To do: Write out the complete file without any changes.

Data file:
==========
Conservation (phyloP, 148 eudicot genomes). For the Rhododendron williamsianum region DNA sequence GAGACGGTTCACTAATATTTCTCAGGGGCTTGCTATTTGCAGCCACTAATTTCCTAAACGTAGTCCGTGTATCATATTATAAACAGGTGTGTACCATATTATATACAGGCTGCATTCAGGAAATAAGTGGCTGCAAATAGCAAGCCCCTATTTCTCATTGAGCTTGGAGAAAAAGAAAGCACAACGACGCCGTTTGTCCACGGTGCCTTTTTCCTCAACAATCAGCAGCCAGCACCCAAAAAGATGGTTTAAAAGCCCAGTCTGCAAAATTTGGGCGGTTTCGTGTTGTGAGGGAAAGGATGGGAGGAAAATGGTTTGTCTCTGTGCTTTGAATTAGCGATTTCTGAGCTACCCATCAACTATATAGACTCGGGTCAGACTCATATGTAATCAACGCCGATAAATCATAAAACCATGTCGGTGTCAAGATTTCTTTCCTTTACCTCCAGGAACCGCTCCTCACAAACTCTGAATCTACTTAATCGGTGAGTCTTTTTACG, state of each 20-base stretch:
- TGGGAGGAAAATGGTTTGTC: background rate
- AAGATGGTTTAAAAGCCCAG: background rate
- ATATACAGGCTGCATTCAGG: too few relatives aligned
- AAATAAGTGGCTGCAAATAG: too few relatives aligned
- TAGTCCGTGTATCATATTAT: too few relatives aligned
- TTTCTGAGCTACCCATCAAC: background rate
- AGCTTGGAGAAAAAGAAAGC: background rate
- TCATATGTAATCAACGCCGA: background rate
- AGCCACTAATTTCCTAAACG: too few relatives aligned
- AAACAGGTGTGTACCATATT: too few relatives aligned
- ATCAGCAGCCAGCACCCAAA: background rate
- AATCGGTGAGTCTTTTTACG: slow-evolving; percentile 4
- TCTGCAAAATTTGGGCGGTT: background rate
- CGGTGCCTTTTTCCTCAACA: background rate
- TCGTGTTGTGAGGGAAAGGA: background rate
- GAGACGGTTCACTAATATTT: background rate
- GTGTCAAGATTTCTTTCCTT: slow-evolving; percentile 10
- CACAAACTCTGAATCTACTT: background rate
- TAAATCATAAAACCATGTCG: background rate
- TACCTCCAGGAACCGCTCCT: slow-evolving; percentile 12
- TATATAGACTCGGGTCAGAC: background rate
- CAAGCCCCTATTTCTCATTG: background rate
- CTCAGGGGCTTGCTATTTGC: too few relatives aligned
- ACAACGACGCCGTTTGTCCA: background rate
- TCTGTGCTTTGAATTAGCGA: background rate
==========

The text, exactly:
Conservation (phyloP, 148 eudicot genomes). For the Rhododendron williamsianum region DNA sequence GAGACGGTTCACTAATATTTCTCAGGGGCTTGCTATTTGCAGCCACTAATTTCCTAAACGTAGTCCGTGTATCATATTATAAACAGGTGTGTACCATATTATATACAGGCTGCATTCAGGAAATAAGTGGCTGCAAATAGCAAGCCCCTATTTCTCATTGAGCTTGGAGAAAAAGAAAGCACAACGACGCCGTTTGTCCACGGTGCCTTTTTCCTCAACAATCAGCAGCCAGCACCCAAAAAGATGGTTTAAAAGCCCAGTCTGCAAAATTTGGGCGGTTTCGTGTTGTGAGGGAAAGGATGGGAGGAAAATGGTTTGTCTCTGTGCTTTGAATTAGCGATTTCTGAGCTACCCATCAACTATATAGACTCGGGTCAGACTCATATGTAATCAACGCCGATAAATCATAAAACCATGTCGGTGTCAAGATTTCTTTCCTTTACCTCCAGGAACCGCTCCTCACAAACTCTGAATCTACTTAATCGGTGAGTCTTTTTACG, state of each 20-base stretch:
- TGGGAGGAAAATGGTTTGTC: background rate
- AAGATGGTTTAAAAGCCCAG: background rate
- ATATACAGGCTGCATTCAGG: too few relatives aligned
- AAATAAGTGGCTGCAAATAG: too few relatives aligned
- TAGTCCGTGTATCATATTAT: too few relatives aligned
- TTTCTGAGCTACCCATCAAC: background rate
- AGCTTGGAGAAAAAGAAAGC: background rate
- TCATATGTAATCAACGCCGA: background rate
- AGCCACTAATTTCCTAAACG: too few relatives aligned
- AAACAGGTGTGTACCATATT: too few relatives aligned
- ATCAGCAGCCAGCACCCAAA: background rate
- AATCGGTGAGTCTTTTTACG: slow-evolving; percentile 4
- TCTGCAAAATTTGGGCGGTT: background rate
- CGGTGCCTTTTTCCTCAACA: background rate
- TCGTGTTGTGAGGGAAAGGA: background rate
- GAGACGGTTCACTAATATTT: background rate
- GTGTCAAGATTTCTTTCCTT: slow-evolving; percentile 10
- CACAAACTCTGAATCTACTT: background rate
- TAAATCATAAAACCATGTCG: background rate
- TACCTCCAGGAACCGCTCCT: slow-evolving; percentile 12
- TATATAGACTCGGGTCAGAC: background rate
- CAAGCCCCTATTTCTCATTG: background rate
- CTCAGGGGCTTGCTATTTGC: too few relatives aligned
- ACAACGACGCCGTTTGTCCA: background rate
- TCTGTGCTTTGAATTAGCGA: background rate